The “transparency” of judicial inquiries and transfers must find its obvious limit in a fundamental decision. This does not make responsible criticism of the judicial college inadmissible or inadmissible, but only that decisions about judicial elevations and transfers are not subject to strict judicial control. The Nolan Principles adopted by the SCI regulate the standards of civil servants who fail to take an appropriate oath of office after the third schedule. Demosprudential governance and acts of judicial co-governance can be controversial. However, it must always be remembered that judges have a constitutional judicial office that is different from any other constitutional, legal or administrative office.
A recent hearing on judicial appointments launched by the same NGO reveals many unusual features. First of all, we learn significantly (in a bank chaired by Chief Justice Sharad A Bobde with Judges Sanjay Kishan Kaul and Surya Kant) that the Memorandum of Procedure (MoP) on the appointment of judicial officers has been pending in the government of the Union for almost four years is. It did so despite the “Judicial Revolt” in January 2018, when four of the SCI’s top judges published a letter to the CJI in the judiciary’s very first press conference about the government’s lack of response to the closure of MoP and the Role of the Master of Rolls.
Second, we now also know about the existence of a MoP elaborated by the SCI, which is now in operation in the Judicial Collegium. Constitutionally sincere citizens get an idea of it but do not yet know the full extent or the disagreement or the difference between the SCI and the executive and may never do so. Should Indian citizens be guided by standards of constitutional morality that include an old adage: If ignorance is bliss, is it folly to be wise?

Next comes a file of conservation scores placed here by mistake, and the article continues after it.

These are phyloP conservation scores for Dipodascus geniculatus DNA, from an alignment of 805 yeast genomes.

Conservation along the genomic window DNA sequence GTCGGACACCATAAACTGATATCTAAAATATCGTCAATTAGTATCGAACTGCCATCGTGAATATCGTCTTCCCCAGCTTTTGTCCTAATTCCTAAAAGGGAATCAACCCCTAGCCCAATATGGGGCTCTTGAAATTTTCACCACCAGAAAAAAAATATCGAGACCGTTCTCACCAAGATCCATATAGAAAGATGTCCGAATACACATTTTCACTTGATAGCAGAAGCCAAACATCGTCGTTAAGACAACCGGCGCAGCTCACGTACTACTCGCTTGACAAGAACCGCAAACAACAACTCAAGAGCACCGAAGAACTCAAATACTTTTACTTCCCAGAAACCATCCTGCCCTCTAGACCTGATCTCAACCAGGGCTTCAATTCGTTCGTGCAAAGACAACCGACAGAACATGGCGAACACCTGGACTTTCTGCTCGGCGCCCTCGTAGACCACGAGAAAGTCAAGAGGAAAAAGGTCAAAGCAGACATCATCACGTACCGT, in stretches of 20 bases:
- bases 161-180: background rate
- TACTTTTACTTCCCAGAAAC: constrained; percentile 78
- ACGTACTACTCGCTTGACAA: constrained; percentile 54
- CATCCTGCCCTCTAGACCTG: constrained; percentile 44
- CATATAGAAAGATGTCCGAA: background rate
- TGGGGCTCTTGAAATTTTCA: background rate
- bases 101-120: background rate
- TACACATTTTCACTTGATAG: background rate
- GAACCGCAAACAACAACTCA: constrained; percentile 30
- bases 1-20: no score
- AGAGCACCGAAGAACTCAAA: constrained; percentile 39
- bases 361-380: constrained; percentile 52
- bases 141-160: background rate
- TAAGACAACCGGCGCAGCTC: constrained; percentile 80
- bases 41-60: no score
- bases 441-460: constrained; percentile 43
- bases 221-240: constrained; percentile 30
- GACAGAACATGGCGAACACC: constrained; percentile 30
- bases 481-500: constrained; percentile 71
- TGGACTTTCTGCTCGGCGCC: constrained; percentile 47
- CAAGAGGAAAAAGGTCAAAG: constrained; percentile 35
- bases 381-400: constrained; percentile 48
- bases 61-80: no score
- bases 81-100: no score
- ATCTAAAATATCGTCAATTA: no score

Third, Justice Sanjay Kaul has prepared a memorandum of college recommendations that it is hoped will be an integral part of the final verdict on this case. Accordingly, there were 189 nominations pending in the government as of December 31st. Judge Kaul expressed “great concern” about this issue when “you have not commented on the recommendations of the college for five months …”.
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Fourth, the court asked the learned attorney general, “What is your timeline for responding to these recommendations for the appointment of judges? It took the government more than a year to reply … You say there is still something to be done in the Secret Service and some prime ministers have not replied. We want to know your timeline. “The reason for the proposal for the timeline was not controversial; The bank simply said, “Assuming you have reservations and send us the names back, we can review or investigate your objections.” However, if the executive “has not commented on a college recommendation for five months”, a serious constitutional “concern” arises. This remark needs to be read not only in the context of the completion of the MoP, but also in light of the fact that the College was reported as an indication of the fact that the “High Courts have at least 40% of the judicial vacancies…. “Of the total of 1,079 judges in high courts, there were 411 vacancies -” more than a third of the total positions “and” around a dozen names for appointments to the high courts of Allahabad and Bombay have been pending since May and June last year ” .